Regular property inspections are an essential part of being a landlord. From ensuring your investment remains in reasonable condition to fulfilling the obligations of your landlord insurance, there are plenty of reasons why inspecting your rental property is a good idea.
But what should a landlord look for in an inspection? And what responsibilities do you have to your tenants when you want to hold one?
When organising a rental inspection, you must:
Important! You must provide your tenants notice of the upcoming inspection. You cannot simply “walk in” to the property. Doing so is a breach of your tenants’ right to the peaceful enjoyment of their home and the Residential Tenancies Act.
The tenants can choose whether or not they want to be present for the inspection. They have no obligation either way. However, if they choose to attend, it offers a chance for you to touch base with your tenants and respond to any questions or problems they may have regarding the property or the lease.
Most inspections run for about 30 minutes, however, they may go longer depending on the size of the property.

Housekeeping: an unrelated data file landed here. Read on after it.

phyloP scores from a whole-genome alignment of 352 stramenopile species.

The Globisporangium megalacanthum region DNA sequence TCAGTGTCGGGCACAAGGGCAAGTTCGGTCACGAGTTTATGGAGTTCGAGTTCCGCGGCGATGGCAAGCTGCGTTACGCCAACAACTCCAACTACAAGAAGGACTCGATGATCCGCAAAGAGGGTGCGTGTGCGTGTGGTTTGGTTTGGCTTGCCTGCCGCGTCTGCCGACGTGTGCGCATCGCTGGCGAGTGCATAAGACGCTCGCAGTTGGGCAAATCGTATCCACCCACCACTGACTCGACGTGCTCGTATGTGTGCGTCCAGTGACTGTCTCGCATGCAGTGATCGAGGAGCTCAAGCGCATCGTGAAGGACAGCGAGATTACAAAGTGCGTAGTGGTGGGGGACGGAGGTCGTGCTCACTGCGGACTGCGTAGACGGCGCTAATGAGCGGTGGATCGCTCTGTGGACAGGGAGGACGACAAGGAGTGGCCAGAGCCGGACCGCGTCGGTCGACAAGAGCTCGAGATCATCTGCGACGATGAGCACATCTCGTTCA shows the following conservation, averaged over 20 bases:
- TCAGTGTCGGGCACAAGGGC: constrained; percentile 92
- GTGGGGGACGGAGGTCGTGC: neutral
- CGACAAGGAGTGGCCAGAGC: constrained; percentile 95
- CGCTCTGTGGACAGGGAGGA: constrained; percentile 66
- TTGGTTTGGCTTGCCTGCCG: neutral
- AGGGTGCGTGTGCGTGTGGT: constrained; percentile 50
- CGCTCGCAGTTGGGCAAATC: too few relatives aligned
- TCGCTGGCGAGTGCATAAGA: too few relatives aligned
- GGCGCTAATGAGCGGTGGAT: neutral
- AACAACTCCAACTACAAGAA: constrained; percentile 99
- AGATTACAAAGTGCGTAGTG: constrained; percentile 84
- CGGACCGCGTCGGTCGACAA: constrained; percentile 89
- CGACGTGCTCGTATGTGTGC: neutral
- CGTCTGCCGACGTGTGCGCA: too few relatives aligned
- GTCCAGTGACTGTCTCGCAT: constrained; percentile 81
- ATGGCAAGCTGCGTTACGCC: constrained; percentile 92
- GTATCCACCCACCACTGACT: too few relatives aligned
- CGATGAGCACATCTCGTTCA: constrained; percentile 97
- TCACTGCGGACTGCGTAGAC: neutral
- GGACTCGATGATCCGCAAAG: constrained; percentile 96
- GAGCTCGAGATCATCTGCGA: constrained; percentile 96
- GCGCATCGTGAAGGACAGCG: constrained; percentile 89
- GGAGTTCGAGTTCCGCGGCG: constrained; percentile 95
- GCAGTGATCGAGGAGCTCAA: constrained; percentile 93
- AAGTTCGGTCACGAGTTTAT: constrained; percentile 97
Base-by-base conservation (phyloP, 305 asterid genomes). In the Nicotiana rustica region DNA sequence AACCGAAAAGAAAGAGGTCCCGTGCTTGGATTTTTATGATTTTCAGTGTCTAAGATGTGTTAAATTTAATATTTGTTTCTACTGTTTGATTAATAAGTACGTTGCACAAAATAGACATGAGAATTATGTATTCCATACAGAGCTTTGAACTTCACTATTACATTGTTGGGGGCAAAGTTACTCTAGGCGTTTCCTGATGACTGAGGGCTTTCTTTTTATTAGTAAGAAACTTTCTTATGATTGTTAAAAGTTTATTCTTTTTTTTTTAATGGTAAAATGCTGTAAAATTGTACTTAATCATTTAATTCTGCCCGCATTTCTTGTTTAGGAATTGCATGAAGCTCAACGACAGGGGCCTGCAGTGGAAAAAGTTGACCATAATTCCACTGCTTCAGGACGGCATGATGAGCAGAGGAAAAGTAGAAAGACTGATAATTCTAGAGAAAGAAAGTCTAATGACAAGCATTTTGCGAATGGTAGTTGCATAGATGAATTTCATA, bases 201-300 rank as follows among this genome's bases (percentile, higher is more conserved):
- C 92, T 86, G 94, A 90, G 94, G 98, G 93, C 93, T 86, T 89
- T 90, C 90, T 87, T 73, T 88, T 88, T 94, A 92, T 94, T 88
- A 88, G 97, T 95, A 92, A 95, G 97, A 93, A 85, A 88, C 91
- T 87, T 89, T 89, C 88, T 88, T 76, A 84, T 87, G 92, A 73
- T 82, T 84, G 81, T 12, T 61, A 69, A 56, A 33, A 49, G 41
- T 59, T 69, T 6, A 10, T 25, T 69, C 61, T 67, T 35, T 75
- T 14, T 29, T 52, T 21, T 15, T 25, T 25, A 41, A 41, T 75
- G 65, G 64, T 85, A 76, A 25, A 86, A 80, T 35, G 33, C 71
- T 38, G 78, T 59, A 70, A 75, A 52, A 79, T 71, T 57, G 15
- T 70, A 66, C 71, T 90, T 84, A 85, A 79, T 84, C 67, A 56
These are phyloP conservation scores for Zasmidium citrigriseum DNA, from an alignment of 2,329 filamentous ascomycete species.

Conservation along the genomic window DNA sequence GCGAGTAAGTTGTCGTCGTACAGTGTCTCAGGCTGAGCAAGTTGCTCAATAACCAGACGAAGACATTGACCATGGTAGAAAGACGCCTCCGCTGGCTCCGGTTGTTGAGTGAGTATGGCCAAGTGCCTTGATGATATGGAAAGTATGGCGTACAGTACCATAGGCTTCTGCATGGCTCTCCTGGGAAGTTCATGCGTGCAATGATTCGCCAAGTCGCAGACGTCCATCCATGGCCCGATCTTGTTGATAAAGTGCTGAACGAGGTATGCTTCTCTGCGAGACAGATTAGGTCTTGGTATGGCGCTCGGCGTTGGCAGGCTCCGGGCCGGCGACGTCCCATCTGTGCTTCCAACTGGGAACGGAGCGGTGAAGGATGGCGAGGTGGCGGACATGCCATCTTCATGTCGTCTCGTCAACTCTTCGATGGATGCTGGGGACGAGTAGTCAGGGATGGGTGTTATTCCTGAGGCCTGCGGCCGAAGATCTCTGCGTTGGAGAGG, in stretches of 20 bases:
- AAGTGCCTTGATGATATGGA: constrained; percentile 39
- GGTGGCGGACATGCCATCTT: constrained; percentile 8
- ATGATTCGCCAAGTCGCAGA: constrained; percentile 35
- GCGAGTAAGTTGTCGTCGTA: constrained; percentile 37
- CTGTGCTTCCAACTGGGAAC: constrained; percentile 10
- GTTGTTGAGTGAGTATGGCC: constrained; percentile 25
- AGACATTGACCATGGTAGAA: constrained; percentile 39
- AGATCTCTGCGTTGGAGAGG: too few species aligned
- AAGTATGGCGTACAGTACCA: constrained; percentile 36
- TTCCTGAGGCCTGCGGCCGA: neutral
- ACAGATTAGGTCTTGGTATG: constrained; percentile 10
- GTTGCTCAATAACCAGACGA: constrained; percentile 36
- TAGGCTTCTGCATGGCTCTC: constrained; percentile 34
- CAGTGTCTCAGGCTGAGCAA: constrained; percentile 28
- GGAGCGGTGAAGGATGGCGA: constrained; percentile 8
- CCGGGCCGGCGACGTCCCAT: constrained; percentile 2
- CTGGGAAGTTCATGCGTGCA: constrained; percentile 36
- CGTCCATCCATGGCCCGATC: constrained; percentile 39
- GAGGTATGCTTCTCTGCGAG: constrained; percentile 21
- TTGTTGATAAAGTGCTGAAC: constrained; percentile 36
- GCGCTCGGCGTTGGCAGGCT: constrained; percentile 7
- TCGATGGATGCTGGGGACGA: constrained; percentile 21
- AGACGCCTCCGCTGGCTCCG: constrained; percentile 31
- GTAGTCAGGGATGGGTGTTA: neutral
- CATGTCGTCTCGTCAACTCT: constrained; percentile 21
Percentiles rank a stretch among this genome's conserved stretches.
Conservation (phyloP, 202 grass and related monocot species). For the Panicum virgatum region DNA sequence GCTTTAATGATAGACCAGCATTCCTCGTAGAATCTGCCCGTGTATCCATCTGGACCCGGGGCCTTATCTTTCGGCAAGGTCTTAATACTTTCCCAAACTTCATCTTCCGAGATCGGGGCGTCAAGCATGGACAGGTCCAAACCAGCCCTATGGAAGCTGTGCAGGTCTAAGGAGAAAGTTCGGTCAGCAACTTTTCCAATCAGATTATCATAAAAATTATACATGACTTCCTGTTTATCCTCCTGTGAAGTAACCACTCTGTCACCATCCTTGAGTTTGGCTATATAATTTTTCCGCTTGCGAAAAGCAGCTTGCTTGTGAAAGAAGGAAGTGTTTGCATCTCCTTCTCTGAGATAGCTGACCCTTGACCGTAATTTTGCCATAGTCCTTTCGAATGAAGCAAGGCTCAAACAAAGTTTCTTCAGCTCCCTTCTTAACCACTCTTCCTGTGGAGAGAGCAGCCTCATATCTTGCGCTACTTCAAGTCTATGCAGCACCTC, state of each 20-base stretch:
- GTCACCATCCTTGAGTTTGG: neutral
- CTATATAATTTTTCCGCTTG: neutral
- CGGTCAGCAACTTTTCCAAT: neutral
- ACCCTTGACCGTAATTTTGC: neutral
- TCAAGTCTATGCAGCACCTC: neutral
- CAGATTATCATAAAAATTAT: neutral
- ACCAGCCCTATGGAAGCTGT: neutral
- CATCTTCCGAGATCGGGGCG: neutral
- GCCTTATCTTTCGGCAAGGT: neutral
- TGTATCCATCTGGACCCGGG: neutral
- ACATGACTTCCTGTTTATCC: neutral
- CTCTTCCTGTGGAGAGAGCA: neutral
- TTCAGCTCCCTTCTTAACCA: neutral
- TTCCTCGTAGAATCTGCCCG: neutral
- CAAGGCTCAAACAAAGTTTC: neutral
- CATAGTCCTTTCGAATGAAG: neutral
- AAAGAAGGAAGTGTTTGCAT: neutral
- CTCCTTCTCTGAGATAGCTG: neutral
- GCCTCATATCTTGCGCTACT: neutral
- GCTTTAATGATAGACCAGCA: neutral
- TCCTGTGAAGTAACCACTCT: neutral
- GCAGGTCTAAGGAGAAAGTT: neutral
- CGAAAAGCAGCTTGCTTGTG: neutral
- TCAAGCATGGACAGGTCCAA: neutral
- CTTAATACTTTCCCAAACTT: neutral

Wondering how often should you inspect a rental property? Find out here.
Yes, and we recommend you do in case anything is disputed later. However, you should not photograph any of the tenants’ possessions. It is also worth noting that your tenants can request access to any photos that might contain personal information about them.
Most inspections check the following:
While the above are obvious signs, there are other, seemingly unimportant, items to look for during an inspection. For example, a mattress lying directly on the carpet. In such situations, there is no air movement between the mattress and carpet, which can result in damage to the carpet. This is just one of a number of things private landlords might miss during an inspection, and where the experience of a dedicated property manager pays dividends.
Important! Check the smoke alarms are working. It is your responsibility to provide smoke alarms for the property, but your tenants’ responsibility to replace the batteries.
We also recommend talking to your tenants to see if any issues have arisen with the property that you need to see to.
Need a rental property inspection checklist? Download one here.
Learning to manage a rental property can be a steep learning curve, but with the right guidance you can make the curve smoother and less stressful. With our guide, you can learn the essential (and legal) need-to-knows of being a landlord.